•  3
    A question about consciousness
    In Herbert R. Otto & James A. Tuedio (eds.), Perspectives on Mind, Kluwer Academic Publishers. 1986.
  •  51
    In her recent (2009) book, The Origins of Concepts, Susan Carey argues that what she calls ‘Quinean Bootstrapping’ and processes of analogy in children show that the expressive power of a mind can be increased in ways that refute Jerry Fodor's (1975, 2008) ‘Mad Dog’ view that all concepts are innate. I argue that it is doubtful any evidence about the manifestation of concepts in children will bear upon the logico-semantic issues of expressive power. Analogy and bootstrapping may be ways to bring…Read more
  •  1
    Sensational sentences
    In Martin Davies & Glyn W. Humphreys (eds.), Consciousness: Philosophical and Psychological Essays, Blackwell. 1993.
  •  10
    Resisting normativism in psychology
    In Brian P. McLaughlin & Jonathan D. Cohen (eds.), Contemporary Debates in Philosophy of Mind, Blackwell. 2007.
    “Intentional content,” as I understand it, is whatever serves as the object of “propositional” attitude verbs, such as “think,” “judge,” “represent,” “prefer” (whether or not these objects are “propositions”). These verbs are standardly used to pick out the intentional states invoked to explain the states and behavior of people and many animals. I shall take the “normativity of the intentional,” or “Normativism,” to be the claim that any adequate theory of intentional states involves considerati…Read more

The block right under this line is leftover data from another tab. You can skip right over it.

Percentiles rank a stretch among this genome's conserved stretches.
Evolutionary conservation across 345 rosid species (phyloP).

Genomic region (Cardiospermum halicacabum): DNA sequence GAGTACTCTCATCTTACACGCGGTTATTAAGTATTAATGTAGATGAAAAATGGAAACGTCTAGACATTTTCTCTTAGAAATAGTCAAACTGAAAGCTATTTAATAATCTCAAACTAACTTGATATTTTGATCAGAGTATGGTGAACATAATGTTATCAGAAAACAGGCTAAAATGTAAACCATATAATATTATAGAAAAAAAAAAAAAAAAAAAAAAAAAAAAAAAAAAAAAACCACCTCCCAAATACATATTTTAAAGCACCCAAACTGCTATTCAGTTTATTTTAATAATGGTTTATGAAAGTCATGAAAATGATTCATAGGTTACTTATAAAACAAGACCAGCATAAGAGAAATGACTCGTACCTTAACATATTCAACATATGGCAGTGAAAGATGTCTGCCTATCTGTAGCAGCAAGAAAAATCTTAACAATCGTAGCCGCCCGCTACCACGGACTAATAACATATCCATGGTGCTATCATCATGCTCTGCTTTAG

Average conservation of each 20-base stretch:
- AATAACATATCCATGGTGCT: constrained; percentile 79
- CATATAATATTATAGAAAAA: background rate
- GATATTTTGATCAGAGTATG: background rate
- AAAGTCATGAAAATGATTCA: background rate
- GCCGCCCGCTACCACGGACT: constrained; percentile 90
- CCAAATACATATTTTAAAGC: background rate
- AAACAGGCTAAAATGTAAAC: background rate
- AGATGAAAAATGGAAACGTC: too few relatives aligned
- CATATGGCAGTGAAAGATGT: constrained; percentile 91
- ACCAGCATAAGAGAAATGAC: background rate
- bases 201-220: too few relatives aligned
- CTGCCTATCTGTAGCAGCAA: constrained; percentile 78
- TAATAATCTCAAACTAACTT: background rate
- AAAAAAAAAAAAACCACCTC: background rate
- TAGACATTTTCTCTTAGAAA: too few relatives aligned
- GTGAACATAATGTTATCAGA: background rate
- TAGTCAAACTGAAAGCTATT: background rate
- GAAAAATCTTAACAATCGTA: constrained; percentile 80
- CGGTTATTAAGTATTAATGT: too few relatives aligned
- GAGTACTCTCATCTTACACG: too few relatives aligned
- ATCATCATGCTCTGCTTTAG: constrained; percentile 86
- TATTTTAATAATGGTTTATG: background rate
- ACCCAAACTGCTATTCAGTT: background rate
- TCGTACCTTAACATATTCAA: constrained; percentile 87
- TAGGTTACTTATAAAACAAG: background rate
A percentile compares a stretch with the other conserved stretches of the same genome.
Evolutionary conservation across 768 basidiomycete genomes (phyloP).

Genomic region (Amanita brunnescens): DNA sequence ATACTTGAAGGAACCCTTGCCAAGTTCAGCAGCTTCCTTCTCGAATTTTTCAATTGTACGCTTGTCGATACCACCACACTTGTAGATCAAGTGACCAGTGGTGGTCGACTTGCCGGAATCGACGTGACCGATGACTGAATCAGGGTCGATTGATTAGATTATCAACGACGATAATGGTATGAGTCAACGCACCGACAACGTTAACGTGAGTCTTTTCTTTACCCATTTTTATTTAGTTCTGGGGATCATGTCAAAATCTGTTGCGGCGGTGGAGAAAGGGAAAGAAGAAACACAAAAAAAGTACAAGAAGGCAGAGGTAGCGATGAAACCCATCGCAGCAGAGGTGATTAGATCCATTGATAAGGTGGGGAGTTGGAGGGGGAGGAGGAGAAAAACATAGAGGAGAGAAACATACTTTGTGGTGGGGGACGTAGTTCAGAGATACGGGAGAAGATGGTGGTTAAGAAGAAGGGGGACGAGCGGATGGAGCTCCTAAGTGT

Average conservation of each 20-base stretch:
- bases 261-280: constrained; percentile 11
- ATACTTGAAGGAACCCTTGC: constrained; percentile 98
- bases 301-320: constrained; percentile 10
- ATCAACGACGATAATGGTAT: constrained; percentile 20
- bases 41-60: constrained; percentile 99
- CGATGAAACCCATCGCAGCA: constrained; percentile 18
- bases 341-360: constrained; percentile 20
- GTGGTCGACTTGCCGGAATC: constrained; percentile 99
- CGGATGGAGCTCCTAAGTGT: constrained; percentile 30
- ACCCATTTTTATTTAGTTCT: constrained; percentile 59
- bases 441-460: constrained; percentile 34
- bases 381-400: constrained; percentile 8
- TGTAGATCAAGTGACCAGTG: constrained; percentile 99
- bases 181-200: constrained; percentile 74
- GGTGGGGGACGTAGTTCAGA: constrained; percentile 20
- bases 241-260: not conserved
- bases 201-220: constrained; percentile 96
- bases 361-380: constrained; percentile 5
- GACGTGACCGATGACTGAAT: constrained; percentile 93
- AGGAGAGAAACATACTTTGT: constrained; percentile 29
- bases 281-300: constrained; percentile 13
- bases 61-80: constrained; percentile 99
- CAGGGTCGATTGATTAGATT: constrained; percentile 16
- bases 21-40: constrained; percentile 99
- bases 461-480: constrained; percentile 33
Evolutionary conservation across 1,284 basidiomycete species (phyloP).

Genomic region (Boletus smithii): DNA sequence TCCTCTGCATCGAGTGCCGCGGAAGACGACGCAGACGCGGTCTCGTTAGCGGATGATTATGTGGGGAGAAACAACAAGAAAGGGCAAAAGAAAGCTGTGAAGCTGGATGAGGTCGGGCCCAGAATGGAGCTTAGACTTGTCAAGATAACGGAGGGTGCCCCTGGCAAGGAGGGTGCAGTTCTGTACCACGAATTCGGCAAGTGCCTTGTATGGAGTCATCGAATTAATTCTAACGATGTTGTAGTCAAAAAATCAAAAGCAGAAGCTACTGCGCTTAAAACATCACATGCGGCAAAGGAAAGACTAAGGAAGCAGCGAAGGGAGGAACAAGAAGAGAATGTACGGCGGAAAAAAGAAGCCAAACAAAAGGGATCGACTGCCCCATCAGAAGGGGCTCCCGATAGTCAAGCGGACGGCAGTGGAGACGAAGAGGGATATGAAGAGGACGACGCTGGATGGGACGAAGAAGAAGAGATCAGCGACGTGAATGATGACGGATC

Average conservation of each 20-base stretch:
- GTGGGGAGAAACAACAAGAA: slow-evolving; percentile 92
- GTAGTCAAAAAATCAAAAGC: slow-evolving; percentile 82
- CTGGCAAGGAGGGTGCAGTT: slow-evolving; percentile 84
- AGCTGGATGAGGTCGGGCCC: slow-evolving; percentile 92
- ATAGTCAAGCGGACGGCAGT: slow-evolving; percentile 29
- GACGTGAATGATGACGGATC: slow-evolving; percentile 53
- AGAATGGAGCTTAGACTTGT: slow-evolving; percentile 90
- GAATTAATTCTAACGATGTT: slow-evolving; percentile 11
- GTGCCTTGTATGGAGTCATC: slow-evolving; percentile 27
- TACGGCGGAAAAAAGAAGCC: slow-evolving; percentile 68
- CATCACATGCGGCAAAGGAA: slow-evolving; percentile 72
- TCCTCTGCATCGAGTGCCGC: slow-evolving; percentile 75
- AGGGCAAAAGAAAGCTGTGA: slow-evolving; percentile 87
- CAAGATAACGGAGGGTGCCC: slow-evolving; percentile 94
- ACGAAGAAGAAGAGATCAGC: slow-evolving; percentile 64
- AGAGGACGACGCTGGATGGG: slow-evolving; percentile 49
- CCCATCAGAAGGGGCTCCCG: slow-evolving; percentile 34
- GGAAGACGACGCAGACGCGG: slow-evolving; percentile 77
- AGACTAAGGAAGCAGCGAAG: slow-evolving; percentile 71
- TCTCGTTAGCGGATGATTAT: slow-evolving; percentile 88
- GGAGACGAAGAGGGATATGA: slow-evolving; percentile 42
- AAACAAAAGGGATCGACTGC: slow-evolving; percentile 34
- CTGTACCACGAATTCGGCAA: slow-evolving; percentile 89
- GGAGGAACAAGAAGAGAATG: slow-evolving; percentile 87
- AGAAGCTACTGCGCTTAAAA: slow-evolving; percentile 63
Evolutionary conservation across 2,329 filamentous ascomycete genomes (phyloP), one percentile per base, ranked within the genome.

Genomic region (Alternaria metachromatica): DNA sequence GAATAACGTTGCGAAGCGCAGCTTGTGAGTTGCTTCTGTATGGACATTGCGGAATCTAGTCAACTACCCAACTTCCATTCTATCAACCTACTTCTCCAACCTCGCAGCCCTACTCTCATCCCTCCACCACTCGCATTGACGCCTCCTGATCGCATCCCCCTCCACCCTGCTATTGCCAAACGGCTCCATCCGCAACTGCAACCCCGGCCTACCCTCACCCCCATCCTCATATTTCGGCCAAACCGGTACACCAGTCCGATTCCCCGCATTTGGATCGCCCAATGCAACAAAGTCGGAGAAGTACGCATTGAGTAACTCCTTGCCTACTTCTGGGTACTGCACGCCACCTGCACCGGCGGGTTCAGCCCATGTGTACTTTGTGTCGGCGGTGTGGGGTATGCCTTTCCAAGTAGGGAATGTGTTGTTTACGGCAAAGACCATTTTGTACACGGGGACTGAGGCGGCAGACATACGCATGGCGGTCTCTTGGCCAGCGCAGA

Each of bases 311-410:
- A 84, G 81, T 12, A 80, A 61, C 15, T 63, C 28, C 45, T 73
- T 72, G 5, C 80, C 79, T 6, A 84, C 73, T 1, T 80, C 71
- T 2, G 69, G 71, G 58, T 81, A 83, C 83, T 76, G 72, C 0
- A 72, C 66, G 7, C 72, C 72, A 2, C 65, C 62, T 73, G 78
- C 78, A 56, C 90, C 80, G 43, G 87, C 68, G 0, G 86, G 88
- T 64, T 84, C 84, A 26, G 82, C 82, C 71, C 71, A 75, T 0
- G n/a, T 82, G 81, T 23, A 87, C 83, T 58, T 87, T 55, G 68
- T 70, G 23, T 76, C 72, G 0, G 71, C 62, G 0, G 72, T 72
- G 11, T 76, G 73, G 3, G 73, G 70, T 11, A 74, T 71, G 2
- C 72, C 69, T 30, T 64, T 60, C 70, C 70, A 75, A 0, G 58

•  17
  •  27
    Better to study human than world psychology
    Journal of Consciousness Studies 13 (10-11): 110-116. 2006.
    Commentary on Galen Strawson's 'Realistic Monism: Why Physicalism Entails Panpsychism'.
  •  49
    Language, Music and Mind
    Philosophical Review 106 (4): 641. 1997.
    The central point of Raffman’s discussion is to distinguish the perception, knowledge, and effability of the standard chromatic “categorical” pitch events from what she calls “nuance” pitch events—events whose individuation is more fine-grained than C-events, and which seem to resist reliable, psychologically available categorization. Thus, two pitches a quarter-tone apart may be classified as the same C-event, even though they are different N-events. Experimental evidence suggests that whereas …Read more
  •  56
    Fodor and LePore's attack on conceptual role semantics relies on Quine's attack on the traditional analytic/synthetic and a priori/a posteriori distinctions, which in turn consists of four arguments: an attack on truth by convention; an appeal to revisability; a claim of confirmation holism; and a charge of explanatory vacuity. Once the different merits of these arguments are sorted out, their proper target can be seen to be not the Traditional Distinctions, but an implicit assumption about thei…Read more
  •  87
    A Naturalistic A Priori
    Philosophical Studies 92 (1/2). 1998.
  •  1
    Functionalism and the Emotions
    In A. O. Rorty (ed.), Explaining Emotions, Univ of California Pr. pp. 21. 1980.
  •  6
    Transcending paradigms
    Metaphilosophy 21 (4): 447-455. 1990.
  •  43
    Dennett’s Unrealistic Psychology
    Philosophical Topics 22 (1/2): 259-89. 1994.